I mentioned mosaics in the wilder reaches of the Venetian lagoon yesterday. I’ve no idea when I’ll be able to get on a train to Venice, but there are plenty of mosaics in Rome to sate my thirst for multitudes of tiles glittering in the shadows of solemnly silent churches.
If the mosaics of Venice see the Roman decorative tradition filtered through the prism of Byzantium in the service of Christianity, the oldest of Rome’s major Christian mosaics is a direct successor to earlier Roman musive decorations. It is found at the church of Santa Pudenziana, a mere 25 minute walk from my neighbourhood, and is now the church of Rome’s Filippino community (Pudenziana was declared patron of the Philippines by the Conquistador Miguel López de Legaspi). She is a poorly documented figure, who may or may not have existed. Tradition says that she was the daughter of a Roman senator called Pudens, who is said to have harboured St Peter at his house on this spot. Nearly a century after Peter is said to have stayed here (c. 60 AD), the house was replaced by a bath complex, which was itself subsequently partially incorporated into the basilica.
Despite major and multiple remodellings in the intervening sixteen centuries, the church’s ancient foundation is attested to by the fight of steps which leads one significantly below the nineteenth century street level.
Once inside, the apse mosaic beckons. It dates to the church’s construction under Pope Innocent I (402-417) and offers a glimpse into the very origins of Christian art. If earlier Christian decorations had been largely restricted to funerary chapels in the catacombs and sarcophagi, commissioned by relatively humble patrons, the decree of Theodosius of 380 saw Christianity declared the only religion of state. This marked a major shift in every aspect of Roman culture, including art: patronage was now in the hands of the very wealthy, and the expensive art of mosaic was at the disposal of a Church which now had an institutional role.
Christ is enthroned in the centre of the scene. He wears a toga of gold and purple, both colours associated with Imperial power, and is shown bearded. This marks a dramatic departure from earlier depictions (such as the Good Shepherd at the catacombs of Sts Peter and Marcellinus) where Christ is a fair, clean shaven, and youthful figure. Here institutional recognition of the Church sees him imbued with a new gravitas.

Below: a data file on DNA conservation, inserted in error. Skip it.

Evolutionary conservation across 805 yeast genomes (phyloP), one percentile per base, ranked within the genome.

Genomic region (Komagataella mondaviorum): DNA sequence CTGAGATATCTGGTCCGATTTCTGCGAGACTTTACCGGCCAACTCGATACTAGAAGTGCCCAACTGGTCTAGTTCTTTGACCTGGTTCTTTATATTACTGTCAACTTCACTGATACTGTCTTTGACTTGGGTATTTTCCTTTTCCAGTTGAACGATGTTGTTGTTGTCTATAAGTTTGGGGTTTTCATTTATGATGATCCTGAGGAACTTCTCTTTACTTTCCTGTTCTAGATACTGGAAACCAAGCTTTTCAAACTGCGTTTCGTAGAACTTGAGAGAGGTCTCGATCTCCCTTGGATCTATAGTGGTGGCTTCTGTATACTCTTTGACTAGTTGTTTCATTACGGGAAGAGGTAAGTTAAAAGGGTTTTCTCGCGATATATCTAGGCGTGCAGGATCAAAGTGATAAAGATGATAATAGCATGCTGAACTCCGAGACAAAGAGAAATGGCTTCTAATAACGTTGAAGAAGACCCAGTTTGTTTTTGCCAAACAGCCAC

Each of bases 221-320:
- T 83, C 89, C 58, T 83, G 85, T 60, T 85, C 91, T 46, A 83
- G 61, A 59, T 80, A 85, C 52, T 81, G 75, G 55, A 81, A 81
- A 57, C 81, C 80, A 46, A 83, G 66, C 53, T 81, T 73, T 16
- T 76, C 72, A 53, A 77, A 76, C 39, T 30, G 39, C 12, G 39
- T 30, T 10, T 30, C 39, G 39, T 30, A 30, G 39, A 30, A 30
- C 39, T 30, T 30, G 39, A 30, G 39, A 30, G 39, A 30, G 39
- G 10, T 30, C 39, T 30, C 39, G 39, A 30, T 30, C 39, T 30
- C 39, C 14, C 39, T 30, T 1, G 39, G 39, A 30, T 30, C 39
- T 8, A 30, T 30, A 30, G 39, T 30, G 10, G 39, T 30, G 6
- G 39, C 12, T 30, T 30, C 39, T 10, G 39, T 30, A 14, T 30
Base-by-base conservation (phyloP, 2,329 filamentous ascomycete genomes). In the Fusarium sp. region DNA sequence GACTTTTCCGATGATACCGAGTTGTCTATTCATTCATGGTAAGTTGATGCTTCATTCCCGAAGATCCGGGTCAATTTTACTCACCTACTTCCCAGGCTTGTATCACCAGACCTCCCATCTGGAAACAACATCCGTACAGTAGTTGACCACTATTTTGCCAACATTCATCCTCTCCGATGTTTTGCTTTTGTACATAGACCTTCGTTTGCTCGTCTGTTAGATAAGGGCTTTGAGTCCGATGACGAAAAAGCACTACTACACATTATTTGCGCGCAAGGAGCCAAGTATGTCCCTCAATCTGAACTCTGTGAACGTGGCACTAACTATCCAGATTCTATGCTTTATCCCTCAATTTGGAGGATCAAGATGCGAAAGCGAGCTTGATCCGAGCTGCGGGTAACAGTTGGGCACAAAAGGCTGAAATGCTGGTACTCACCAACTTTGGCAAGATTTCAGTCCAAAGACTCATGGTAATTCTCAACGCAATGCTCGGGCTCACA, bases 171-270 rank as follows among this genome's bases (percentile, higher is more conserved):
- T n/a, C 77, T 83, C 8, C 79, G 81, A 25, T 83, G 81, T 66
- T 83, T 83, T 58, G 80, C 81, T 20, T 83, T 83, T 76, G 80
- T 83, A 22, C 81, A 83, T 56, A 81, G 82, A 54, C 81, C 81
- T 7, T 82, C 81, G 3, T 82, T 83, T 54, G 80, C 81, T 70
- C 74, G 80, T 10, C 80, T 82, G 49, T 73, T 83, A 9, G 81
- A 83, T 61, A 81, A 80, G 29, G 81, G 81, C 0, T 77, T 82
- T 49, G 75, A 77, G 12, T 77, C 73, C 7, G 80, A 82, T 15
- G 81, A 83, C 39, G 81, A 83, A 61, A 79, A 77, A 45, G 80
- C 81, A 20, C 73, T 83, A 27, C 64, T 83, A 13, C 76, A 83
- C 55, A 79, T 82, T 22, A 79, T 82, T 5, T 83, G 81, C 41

The scene appears to be set in the atrium of a grand Roman house. With his left hand Christ holds a book, on which is inscribed “DOMINUS CONSERVATOR ECCLESIAE PUDENTIANAE” (Lord protect the church of Pudenziana), while his right hand is raised in a gesture of benediction. Six apostles are seated on either side, robed in the togas of Roman noblemen and senators.
The faces of the women follow faithfully in the expressive tradition of Hellenistic art, the flush of their cheeks, the parting of their hair and the generous folds of their robes tangible in their realism. In the background the roofs of a Roman cityscape stretch into the distance, just the kind of view which would have been seen on the walls of the villas of the Roman haut-bourgeoisie, for example the fresco above from Boscoreale, near Pompeii, now in the Metropolitan Museum, New York City.
This lower part of the scene could show an orator instead of a god. The discussion might be one of earthly legislation instead of the divine. The language and hierarchy of Roman art has been transplanted in the service of the new religion of the State. However, look up and the mystical nature of the subject matter is clear. Above Christ a jewelled cross floats amid fiery clouds, itself a bombastic symbol of triumph, another thoroughly Roman concept. On either side, heavily damaged by later remodelling, are the winged symbols of the evangelists; this is no earthly Imperial cityscape, we are told, this is the new Jerusalem.